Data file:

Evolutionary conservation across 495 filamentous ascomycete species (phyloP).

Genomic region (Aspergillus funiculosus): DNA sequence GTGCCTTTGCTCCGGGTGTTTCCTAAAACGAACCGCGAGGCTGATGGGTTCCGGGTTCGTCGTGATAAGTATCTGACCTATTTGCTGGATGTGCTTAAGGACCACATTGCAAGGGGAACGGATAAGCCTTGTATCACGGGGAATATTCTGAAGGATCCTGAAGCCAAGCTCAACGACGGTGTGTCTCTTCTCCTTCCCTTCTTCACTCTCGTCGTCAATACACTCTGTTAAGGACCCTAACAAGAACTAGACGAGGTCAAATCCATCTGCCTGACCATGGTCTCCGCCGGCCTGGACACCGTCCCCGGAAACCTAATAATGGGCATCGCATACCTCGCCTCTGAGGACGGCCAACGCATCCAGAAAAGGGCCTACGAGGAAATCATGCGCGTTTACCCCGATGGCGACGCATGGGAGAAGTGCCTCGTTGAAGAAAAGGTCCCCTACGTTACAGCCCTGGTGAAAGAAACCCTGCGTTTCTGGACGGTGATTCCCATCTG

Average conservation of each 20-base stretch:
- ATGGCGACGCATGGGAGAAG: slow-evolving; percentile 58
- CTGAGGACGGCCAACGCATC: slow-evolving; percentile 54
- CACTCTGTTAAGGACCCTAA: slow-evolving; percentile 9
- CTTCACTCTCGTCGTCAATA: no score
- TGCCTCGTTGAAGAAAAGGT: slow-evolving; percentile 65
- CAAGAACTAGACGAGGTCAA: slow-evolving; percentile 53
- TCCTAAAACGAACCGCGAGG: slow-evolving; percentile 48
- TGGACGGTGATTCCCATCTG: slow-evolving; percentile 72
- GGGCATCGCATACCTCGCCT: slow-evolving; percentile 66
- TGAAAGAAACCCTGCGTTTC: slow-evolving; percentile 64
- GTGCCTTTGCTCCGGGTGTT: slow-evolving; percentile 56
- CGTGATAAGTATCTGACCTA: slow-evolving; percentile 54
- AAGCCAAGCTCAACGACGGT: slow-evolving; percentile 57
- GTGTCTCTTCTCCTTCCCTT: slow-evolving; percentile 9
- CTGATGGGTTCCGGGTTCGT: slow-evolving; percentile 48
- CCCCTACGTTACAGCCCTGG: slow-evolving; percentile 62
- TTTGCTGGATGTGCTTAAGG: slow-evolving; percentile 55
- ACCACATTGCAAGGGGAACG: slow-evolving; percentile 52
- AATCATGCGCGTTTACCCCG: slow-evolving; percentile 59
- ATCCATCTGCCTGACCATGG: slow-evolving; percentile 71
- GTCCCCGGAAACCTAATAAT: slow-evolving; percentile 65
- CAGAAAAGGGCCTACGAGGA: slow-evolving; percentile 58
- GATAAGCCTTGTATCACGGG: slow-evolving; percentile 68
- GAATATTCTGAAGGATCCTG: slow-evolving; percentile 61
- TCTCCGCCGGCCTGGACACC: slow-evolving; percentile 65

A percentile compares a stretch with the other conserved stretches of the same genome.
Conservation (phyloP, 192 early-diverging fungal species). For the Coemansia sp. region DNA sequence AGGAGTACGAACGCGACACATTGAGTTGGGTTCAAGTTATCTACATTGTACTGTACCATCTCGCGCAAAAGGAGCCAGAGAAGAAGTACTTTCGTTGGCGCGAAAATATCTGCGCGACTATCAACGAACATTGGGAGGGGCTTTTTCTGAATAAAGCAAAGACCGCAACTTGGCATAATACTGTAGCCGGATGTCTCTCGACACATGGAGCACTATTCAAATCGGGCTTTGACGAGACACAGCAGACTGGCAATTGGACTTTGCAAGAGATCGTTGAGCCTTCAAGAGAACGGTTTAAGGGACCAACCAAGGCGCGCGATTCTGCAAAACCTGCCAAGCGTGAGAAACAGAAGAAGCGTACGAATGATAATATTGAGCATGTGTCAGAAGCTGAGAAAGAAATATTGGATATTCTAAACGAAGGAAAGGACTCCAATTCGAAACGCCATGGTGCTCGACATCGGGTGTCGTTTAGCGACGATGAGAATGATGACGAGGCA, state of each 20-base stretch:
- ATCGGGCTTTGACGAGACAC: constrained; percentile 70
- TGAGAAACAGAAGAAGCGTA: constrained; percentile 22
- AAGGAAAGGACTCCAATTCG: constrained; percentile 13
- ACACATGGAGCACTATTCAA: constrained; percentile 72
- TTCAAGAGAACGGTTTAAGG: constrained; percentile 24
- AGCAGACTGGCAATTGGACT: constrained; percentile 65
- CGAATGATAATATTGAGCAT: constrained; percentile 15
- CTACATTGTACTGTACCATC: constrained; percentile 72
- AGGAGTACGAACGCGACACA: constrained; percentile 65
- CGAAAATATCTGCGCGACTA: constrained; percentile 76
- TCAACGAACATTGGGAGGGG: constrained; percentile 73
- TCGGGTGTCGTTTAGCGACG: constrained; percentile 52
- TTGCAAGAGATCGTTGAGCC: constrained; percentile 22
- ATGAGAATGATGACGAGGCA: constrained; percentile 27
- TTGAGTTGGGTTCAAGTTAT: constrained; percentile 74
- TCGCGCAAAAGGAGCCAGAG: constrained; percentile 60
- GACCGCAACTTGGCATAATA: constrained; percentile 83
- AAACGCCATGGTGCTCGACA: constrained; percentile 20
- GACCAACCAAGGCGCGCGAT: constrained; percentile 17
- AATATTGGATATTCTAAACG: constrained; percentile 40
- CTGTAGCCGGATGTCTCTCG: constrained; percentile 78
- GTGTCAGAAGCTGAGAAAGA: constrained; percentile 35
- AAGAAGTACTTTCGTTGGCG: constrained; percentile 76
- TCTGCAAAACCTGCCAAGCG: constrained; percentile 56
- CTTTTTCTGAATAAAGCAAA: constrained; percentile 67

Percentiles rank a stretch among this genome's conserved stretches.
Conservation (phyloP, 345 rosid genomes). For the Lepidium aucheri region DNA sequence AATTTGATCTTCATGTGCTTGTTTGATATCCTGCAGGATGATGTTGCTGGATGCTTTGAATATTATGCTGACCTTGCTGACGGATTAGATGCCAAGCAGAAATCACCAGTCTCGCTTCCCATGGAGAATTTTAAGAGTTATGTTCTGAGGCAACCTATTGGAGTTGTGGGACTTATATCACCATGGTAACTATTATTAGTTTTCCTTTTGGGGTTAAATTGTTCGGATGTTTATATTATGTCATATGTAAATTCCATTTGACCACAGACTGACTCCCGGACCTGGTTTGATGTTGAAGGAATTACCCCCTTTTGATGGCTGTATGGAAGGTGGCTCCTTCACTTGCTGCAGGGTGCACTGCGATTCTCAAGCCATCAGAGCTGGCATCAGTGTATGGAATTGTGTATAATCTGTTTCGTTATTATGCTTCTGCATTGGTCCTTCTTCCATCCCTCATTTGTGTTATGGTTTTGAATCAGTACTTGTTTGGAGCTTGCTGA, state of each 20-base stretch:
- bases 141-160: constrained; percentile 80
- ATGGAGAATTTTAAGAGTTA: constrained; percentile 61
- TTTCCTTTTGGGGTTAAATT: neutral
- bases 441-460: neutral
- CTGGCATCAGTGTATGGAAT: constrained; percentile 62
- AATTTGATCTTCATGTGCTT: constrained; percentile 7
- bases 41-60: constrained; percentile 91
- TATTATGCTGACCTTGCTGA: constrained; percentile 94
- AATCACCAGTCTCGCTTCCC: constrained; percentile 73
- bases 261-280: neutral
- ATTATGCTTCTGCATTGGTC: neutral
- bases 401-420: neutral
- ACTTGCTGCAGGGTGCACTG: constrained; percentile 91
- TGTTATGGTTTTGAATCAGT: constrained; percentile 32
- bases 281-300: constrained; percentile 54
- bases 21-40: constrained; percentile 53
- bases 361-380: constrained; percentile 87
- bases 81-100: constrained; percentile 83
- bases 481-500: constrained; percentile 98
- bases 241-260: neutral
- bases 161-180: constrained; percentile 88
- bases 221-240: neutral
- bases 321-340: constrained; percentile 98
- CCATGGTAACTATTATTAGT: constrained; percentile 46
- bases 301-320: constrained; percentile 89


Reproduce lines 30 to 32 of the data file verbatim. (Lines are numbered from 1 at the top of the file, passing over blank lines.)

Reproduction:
Conservation (phyloP, 192 early-diverging fungal species). For the Coemansia sp. region DNA sequence AGGAGTACGAACGCGACACATTGAGTTGGGTTCAAGTTATCTACATTGTACTGTACCATCTCGCGCAAAAGGAGCCAGAGAAGAAGTACTTTCGTTGGCGCGAAAATATCTGCGCGACTATCAACGAACATTGGGAGGGGCTTTTTCTGAATAAAGCAAAGACCGCAACTTGGCATAATACTGTAGCCGGATGTCTCTCGACACATGGAGCACTATTCAAATCGGGCTTTGACGAGACACAGCAGACTGGCAATTGGACTTTGCAAGAGATCGTTGAGCCTTCAAGAGAACGGTTTAAGGGACCAACCAAGGCGCGCGATTCTGCAAAACCTGCCAAGCGTGAGAAACAGAAGAAGCGTACGAATGATAATATTGAGCATGTGTCAGAAGCTGAGAAAGAAATATTGGATATTCTAAACGAAGGAAAGGACTCCAATTCGAAACGCCATGGTGCTCGACATCGGGTGTCGTTTAGCGACGATGAGAATGATGACGAGGCA, state of each 20-base stretch:
- ATCGGGCTTTGACGAGACAC: constrained; percentile 70
- TGAGAAACAGAAGAAGCGTA: constrained; percentile 22